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Panzino v. Continental Can Co.

Decided: July 3, 1975.

LOUIS PANZINO, PETITIONER-RESPONDENT,
v.
CONTINENTAL CAN COMPANY, INC., RESPONDENT-APPELLANT



Michels, Morgan and Milmed. The opinion of the court was delivered by Michels, J.A.D.

Michels

Respondent employer appeals from a judgment in the Division of Workmen's Compensation awarding petitioner-employee workmen's compensation benefits for loss of hearing due to occupational exposure to noise.

Petitioner worked for respondent for 39 years, retiring on March 31, 1966. During the course of his employment he was exposed to loud noises which resulted in a 54% permanent binaural hearing loss. Although petitioner noticed his hearing difficulty immediately after he retired in March 1966, he testified that he first became aware that it was due to noise exposure when, sometime around Labor Day 1972, former fellow employees informed him that they were applying for compensation benefits for hearing losses sustained while employed by respondent. On September 14, 1972 petitioner filed a claim petition seeking compensation for the hearing loss. A hearing on the petition was held in the Division on September 14, 1974. In the interim, on July 3, 1974, the periods of limitation for claiming compensation for occupational disease set forth in N.J.S.A. 34:15-34 were amended by our Legislature (L. 1974, c. 65, § 1). Prior to the 1974 amendment the statute provided in pertinent part:

All claims for compensation for compensable occupational disease shall be barred unless a petition is filed * * * within two years after

the date on which the employee ceased to be exposed in the course of employment with the employer to such occupational disease as hereinabove defined, or within one year after the employee knew or ought to have known the nature of his disability and its relation to his employment, whichever period is later in duration. * * *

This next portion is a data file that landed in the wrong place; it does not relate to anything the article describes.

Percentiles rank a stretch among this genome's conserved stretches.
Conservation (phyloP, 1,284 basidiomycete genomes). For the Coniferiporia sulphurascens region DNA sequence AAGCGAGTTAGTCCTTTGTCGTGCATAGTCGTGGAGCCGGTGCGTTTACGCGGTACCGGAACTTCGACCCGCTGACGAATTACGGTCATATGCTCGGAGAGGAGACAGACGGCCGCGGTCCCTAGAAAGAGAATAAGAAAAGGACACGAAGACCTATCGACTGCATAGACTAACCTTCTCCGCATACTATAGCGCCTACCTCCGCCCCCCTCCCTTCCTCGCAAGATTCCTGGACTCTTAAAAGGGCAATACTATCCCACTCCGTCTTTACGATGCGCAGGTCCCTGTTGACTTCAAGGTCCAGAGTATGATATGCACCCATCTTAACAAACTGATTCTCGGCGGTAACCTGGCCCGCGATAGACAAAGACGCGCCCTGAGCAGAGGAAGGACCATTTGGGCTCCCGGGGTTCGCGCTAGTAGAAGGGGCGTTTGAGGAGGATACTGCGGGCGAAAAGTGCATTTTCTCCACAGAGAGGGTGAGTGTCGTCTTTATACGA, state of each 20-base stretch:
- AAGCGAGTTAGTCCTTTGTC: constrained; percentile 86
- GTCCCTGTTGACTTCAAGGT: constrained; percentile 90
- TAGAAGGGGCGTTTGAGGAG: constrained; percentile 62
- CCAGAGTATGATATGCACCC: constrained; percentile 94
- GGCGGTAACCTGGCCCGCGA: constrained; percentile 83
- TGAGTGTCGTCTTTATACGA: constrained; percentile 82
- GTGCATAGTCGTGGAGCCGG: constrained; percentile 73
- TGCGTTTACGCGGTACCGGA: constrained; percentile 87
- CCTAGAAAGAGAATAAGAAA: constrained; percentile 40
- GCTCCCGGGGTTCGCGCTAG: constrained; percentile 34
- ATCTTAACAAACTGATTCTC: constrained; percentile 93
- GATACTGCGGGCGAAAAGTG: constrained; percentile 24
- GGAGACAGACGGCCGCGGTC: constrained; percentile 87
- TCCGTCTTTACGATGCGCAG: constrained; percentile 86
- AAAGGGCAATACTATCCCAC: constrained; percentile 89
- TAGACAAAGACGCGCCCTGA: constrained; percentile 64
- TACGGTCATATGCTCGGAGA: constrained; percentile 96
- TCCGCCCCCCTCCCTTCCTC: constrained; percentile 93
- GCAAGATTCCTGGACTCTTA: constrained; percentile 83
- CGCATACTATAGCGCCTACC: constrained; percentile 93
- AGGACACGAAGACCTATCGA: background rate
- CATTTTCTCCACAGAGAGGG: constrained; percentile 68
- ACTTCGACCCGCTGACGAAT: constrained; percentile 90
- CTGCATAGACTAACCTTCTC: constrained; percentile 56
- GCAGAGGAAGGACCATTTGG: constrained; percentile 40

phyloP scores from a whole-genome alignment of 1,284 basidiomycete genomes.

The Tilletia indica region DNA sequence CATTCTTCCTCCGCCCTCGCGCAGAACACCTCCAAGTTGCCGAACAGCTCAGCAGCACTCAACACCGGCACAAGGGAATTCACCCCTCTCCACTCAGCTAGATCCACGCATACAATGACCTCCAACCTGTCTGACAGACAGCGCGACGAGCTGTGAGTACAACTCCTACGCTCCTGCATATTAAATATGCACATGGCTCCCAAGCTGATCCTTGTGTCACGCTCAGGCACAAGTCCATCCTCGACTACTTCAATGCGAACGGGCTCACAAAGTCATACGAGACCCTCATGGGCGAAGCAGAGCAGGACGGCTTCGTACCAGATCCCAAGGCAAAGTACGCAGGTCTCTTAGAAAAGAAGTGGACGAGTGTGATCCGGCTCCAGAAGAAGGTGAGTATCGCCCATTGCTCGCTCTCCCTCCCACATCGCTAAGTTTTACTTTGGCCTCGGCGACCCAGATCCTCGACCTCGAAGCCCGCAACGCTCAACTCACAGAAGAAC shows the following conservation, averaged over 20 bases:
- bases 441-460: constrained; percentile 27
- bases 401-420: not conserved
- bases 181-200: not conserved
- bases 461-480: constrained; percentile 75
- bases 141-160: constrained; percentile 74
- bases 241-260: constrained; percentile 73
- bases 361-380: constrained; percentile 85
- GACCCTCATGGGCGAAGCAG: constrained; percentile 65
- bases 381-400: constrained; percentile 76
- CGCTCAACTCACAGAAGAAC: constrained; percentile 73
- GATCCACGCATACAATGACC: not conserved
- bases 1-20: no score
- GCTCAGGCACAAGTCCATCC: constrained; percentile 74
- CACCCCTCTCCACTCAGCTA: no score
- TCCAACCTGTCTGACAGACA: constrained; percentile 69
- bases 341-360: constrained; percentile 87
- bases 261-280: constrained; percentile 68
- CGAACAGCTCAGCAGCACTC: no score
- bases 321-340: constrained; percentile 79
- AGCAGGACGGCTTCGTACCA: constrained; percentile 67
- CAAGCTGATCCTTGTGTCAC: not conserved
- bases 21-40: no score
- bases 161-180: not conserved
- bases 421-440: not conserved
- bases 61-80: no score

Notwithstanding any provision of this section hereinabove set forth, all claims for compensation for compensable occupational disease hereunder shall be forever barred unless a petition is filed * * * within five years after the date on which the employee ceased to be exposed in the course of employment with the employer to such occupational disease; * * *

The 1974 amendment, which became effective on July 3, 1974, in pertinent part now provides:

Notwithstanding time limitation for the filing of claims for compensation as set forth in sections 34:15-41 and 34:15-51, or as set forth in any other section of this Title, there shall be no time limitation upon the filing of claims for compensation for compensable occupational disease, as hereinabove defined; provided, however, that where a claimant knew the nature of the disability and its relation to the employment, all claims for compensation for compensable occupational disease shall be barred unless a petition is filed * * * within 2 years after the date on which the claimant first had such knowledge; * * *.

The judge of compensation held that the 1974 amendment conferred upon the Division jurisdiction over the petitioner's claim notwithstanding the fact that the claim was barred by the statute of limitation in effect at the time the petition was filed.

As a general rule the terms of a statute are not given retroactive operation "'unless they are so clear, strong and imperative that no other meaning can be annexed to them, or unless the intent of the legislature cannot otherwise be satisfied.'" LaParre v. Y.M.C.A. of the Oranges, 30 N.J. 225, 229 (1959). However, where a statute relates solely to procedure it is applicable to pending proceedings unless such application would disturb fixed rights or impair contract obligations. Neel v. Ball, 6 N.J. 546, 551 (1951); In re Tenure Hearing of Grossman, 127 N.J. Super. 13, 35 (App. Div. 1974), certif. den. 65 N.J. 292 (1974);

2 Sutherland, Statutory Construction (4 ed. 1973), §§ ...


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